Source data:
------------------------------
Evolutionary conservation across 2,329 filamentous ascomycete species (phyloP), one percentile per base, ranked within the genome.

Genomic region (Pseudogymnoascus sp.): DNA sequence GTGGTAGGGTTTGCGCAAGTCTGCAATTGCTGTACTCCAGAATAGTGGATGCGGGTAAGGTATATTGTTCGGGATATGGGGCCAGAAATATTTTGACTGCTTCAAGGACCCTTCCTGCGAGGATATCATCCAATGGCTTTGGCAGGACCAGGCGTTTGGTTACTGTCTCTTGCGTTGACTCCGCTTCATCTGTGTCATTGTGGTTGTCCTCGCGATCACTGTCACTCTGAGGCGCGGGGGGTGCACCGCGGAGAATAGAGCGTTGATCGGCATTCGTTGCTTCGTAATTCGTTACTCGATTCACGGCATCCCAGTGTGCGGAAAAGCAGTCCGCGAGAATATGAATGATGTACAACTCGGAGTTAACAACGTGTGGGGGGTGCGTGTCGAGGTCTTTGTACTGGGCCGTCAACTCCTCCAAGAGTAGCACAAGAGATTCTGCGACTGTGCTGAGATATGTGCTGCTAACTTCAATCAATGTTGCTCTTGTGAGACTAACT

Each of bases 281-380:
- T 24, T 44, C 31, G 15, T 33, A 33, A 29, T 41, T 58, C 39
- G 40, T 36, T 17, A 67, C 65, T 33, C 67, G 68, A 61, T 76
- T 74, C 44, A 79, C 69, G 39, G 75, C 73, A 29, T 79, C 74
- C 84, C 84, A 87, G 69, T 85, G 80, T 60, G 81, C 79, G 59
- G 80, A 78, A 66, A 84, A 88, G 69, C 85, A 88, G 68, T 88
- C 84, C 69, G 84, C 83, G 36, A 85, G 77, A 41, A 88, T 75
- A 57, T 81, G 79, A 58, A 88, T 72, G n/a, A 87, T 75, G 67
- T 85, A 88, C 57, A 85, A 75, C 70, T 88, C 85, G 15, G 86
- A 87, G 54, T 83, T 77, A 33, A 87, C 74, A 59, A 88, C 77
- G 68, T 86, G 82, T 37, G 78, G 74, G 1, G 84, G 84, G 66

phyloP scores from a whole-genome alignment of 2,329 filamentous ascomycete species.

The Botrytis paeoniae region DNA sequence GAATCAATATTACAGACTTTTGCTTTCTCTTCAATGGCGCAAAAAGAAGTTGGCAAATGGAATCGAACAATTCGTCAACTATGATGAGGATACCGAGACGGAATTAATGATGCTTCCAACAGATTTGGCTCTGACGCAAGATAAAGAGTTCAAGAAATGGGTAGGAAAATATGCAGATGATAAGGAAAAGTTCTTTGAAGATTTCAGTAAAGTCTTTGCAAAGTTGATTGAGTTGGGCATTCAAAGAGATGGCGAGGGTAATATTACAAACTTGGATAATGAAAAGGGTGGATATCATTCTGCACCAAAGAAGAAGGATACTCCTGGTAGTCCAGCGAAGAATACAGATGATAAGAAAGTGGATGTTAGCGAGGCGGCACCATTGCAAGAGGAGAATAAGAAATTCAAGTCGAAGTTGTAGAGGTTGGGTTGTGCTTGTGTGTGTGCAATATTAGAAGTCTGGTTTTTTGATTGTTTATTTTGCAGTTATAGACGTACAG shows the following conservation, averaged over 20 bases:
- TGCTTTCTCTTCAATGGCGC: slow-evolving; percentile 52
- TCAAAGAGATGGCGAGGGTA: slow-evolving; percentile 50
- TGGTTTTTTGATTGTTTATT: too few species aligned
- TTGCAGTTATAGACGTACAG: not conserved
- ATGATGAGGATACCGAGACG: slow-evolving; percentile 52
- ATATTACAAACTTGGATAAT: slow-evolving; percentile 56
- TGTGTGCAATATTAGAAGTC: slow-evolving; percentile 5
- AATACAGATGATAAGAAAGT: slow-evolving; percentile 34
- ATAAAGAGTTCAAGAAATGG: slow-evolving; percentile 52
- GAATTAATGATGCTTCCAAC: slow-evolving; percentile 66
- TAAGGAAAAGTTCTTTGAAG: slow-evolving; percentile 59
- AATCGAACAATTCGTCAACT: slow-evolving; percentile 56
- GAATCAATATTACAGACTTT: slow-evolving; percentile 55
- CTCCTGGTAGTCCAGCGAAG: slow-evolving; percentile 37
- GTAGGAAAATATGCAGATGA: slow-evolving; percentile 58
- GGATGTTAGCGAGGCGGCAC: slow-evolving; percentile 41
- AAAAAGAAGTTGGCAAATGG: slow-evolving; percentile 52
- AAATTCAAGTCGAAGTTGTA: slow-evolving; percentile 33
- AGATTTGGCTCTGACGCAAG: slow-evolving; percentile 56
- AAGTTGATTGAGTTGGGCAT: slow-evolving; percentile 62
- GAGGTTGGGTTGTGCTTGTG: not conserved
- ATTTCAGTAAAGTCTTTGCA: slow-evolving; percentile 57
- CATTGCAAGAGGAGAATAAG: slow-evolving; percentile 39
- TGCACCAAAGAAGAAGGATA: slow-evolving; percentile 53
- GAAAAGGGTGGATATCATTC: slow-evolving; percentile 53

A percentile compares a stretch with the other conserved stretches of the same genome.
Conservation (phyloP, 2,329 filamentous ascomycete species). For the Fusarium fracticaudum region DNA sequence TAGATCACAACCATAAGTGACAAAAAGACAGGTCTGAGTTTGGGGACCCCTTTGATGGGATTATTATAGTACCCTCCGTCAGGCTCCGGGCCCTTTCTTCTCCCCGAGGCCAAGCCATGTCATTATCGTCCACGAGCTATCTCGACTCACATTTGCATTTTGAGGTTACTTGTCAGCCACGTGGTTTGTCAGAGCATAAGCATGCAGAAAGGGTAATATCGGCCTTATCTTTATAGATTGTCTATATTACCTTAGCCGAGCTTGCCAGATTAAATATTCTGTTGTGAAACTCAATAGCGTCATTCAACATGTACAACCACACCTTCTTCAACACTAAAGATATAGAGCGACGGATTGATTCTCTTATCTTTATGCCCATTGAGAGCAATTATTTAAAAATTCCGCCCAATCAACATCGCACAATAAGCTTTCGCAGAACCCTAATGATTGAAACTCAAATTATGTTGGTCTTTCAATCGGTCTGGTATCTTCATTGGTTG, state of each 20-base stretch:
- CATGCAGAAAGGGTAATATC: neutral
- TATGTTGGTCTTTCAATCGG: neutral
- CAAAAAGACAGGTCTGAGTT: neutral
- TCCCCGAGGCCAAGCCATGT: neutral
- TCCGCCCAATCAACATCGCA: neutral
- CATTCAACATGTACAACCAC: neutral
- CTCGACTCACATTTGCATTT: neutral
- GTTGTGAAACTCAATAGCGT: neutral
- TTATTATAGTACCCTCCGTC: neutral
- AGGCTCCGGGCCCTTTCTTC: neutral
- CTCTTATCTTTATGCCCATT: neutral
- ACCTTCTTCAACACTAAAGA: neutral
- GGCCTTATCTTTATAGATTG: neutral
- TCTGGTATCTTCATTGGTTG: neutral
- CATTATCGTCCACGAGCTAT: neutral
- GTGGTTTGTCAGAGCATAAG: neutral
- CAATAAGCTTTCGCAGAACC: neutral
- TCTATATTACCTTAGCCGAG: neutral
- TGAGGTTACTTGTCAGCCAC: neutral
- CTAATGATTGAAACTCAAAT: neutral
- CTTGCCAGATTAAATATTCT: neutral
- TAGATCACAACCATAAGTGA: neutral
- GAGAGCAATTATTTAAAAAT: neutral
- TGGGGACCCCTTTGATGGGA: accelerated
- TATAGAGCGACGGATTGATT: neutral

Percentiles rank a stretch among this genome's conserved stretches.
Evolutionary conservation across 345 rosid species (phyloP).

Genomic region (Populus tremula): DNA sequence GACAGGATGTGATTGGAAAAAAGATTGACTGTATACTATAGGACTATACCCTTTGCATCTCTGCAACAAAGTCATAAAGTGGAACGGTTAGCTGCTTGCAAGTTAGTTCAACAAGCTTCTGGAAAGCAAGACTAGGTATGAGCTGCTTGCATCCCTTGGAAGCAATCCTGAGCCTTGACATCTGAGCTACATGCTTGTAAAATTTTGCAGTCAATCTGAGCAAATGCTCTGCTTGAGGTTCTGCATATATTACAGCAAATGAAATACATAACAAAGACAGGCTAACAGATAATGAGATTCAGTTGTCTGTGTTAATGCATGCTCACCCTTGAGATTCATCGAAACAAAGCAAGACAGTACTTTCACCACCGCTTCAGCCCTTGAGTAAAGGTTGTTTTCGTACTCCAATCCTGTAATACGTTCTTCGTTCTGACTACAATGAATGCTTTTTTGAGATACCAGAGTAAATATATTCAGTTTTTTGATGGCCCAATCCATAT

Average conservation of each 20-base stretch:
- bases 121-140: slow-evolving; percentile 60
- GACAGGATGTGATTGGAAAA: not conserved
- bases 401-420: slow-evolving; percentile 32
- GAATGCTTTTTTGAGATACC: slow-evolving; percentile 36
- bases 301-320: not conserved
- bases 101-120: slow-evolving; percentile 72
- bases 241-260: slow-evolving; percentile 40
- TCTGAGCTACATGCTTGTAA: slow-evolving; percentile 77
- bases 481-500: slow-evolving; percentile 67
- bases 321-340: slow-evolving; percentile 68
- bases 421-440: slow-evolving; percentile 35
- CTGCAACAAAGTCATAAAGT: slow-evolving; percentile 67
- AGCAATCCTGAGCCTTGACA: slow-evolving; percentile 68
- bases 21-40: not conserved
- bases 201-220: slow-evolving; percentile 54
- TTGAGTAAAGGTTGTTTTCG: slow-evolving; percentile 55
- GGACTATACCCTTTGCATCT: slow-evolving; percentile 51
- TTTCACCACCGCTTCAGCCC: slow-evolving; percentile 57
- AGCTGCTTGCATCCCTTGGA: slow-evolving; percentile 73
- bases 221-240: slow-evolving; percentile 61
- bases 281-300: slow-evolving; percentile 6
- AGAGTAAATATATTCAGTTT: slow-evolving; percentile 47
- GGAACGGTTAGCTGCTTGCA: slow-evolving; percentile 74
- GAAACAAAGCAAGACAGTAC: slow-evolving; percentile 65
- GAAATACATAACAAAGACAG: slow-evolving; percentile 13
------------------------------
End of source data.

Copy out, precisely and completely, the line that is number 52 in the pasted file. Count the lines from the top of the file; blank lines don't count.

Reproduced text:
- AGGCTCCGGGCCCTTTCTTC: neutral